Parental discipline and affection and children's prosocial behavior: genetic and environmental links

J Pers Soc Psychol. 2006 Jan;90(1):147-164. doi: 10.1037/0022-3514.90.1.147.


The authors investigated genetic and environmental contributions to the relationships between children's (N=9,319 twin pairs) prosocial behavior and parental positivity and negativity toward them. Children's prosocial behavior was rated by parents at ages 3, 4, and 7 and by teachers at age 7. At each age, parents described their feelings and discipline toward each twin. Parental positivity was indexed by positive feelings and positive, non-coercive discipline, and parental negativity was indexed by negative feelings and coercive, punitive discipline. Genetics and the environment both contributed to individual differences in prosocial behavior and in parenting. At all ages, parental positivity correlated positively, and parental negativity correlated negatively with prosocial behavior. Genetic factors largely mediated the negative correlation between prosocial behavior and parental negativity. Shared environmental effects contributed mainly to the positive relationship between prosocial behavior and parental positivity. This pattern was found both cross-sectionally and longitudinally. The findings point to the importance of children's characteristics and of the parent-child relationship in family processes.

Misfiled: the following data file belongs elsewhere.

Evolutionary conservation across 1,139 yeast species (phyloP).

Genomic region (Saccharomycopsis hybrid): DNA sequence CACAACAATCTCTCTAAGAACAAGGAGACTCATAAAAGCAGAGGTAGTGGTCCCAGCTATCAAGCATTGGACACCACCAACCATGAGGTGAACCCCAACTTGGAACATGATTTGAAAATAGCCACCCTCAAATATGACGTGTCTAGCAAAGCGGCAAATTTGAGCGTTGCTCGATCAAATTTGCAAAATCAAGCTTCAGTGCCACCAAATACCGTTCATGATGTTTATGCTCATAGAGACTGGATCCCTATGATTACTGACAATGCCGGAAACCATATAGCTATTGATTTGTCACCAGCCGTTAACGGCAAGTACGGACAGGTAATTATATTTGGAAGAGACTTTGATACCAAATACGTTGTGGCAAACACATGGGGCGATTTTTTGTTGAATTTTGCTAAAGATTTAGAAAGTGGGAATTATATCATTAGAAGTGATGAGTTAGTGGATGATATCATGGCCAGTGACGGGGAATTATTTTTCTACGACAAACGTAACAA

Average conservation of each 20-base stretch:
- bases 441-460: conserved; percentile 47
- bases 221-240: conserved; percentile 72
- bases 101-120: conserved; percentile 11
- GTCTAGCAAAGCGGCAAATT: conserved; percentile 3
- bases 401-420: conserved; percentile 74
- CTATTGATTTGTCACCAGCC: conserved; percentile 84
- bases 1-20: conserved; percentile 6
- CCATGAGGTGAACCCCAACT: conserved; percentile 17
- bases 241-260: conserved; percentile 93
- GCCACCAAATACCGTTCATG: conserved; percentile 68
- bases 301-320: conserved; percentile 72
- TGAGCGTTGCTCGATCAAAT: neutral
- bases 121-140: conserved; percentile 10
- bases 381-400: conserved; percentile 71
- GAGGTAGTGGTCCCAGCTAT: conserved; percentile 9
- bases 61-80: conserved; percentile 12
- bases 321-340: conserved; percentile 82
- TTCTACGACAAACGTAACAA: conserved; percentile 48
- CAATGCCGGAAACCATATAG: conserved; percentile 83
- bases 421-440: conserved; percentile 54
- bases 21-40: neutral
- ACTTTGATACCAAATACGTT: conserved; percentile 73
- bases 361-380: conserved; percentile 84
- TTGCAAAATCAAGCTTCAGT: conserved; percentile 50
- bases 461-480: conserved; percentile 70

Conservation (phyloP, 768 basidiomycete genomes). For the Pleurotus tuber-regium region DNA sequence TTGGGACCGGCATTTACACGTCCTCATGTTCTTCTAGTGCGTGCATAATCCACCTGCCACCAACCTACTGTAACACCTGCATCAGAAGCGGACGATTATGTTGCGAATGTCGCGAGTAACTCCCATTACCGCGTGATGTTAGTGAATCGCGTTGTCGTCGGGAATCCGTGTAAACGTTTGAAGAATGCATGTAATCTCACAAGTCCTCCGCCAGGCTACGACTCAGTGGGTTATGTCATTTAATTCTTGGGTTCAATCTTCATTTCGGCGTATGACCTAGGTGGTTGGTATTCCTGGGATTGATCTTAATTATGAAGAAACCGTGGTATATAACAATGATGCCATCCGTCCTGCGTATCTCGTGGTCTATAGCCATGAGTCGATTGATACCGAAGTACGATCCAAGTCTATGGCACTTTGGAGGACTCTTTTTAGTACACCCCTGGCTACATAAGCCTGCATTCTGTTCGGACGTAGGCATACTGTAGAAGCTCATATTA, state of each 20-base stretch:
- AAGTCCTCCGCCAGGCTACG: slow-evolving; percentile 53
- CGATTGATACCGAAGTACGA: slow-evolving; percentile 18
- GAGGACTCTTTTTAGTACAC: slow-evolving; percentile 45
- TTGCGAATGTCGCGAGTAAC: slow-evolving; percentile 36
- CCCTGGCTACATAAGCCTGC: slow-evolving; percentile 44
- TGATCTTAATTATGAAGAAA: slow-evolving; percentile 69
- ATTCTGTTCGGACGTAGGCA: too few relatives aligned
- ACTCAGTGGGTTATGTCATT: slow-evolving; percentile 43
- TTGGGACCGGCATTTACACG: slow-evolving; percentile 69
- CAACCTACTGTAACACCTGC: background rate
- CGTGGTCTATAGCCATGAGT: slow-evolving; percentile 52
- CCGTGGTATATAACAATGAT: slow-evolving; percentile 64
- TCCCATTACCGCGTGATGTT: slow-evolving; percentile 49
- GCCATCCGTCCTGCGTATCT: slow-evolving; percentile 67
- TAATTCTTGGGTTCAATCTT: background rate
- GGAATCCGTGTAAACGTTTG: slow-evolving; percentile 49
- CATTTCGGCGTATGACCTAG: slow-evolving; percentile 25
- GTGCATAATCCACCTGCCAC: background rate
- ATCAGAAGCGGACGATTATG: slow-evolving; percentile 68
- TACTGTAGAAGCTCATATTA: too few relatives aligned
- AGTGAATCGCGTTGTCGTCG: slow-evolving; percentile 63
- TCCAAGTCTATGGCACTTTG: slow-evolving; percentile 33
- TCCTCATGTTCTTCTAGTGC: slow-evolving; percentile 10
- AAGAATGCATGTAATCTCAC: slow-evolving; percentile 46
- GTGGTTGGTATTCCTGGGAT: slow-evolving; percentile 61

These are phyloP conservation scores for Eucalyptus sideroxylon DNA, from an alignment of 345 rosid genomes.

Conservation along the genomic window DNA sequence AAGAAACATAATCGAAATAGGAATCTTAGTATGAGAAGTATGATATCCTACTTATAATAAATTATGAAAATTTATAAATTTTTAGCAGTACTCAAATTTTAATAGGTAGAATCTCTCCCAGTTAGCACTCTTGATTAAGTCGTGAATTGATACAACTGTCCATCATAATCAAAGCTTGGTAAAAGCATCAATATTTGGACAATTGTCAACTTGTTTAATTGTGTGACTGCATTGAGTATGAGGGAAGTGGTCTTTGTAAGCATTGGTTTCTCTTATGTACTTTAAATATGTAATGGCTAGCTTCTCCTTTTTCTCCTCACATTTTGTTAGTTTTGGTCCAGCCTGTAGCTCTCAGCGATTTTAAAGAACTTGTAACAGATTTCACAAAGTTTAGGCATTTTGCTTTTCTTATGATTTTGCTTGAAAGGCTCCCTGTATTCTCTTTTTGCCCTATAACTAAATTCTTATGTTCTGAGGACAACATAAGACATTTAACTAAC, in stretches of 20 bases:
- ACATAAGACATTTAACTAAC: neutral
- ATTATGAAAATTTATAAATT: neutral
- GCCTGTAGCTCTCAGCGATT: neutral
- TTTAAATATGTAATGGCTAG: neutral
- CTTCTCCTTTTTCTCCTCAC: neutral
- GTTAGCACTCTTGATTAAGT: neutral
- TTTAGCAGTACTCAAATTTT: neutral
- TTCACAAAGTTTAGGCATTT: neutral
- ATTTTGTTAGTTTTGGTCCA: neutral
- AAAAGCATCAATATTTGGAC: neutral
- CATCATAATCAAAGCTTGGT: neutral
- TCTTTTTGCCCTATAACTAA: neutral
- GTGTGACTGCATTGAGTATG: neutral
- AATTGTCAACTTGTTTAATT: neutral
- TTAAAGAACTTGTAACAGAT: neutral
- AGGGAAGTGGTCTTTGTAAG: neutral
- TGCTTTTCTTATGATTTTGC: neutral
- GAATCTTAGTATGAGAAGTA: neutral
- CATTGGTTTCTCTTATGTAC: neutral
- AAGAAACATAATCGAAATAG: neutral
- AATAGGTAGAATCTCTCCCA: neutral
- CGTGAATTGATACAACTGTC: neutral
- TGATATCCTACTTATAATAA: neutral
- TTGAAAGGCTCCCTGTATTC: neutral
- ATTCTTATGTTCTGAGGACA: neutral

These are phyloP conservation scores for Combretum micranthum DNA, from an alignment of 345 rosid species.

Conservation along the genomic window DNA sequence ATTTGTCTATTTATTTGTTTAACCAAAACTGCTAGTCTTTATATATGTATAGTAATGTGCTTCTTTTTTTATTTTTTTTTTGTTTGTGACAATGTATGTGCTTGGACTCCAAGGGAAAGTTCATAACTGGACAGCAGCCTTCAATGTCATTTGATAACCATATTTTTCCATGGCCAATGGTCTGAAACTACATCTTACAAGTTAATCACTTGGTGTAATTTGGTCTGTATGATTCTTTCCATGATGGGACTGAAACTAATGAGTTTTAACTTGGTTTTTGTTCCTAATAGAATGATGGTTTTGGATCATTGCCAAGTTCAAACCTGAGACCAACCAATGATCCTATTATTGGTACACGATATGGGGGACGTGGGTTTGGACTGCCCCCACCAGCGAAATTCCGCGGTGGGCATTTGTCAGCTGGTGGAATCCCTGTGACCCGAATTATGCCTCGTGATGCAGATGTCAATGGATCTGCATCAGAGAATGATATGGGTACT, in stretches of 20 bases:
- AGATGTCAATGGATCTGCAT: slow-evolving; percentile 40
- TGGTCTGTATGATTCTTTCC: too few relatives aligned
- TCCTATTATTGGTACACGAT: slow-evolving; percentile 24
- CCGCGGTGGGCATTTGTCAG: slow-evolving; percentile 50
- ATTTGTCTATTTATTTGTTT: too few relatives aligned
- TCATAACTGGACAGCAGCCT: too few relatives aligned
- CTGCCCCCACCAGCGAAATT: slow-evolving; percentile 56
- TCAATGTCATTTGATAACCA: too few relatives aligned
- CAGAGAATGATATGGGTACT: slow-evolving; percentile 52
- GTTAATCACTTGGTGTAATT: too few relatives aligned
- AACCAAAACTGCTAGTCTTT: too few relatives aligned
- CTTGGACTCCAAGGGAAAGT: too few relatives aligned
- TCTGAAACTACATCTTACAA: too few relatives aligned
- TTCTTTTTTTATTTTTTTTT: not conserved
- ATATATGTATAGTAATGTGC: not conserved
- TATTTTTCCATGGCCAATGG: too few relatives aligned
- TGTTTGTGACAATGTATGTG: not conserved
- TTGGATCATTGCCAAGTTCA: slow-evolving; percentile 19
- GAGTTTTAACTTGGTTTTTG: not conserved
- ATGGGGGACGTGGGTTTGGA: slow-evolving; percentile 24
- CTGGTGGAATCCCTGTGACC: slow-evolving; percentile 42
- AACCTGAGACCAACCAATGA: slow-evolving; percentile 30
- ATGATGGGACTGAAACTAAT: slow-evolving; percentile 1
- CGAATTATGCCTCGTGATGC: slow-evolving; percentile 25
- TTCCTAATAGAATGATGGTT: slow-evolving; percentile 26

Publication types

  • Research Support, N.I.H., Extramural
  • Research Support, Non-U.S. Gov't

MeSH terms

  • Adult
  • Child
  • Child Behavior / psychology*
  • Child, Preschool
  • Female
  • Genetics*
  • Humans
  • Infant
  • Male
  • Parent-Child Relations
  • Parenting*
  • Parents*
  • Phenotype
  • Social Behavior*
  • Social Environment*
  • Twins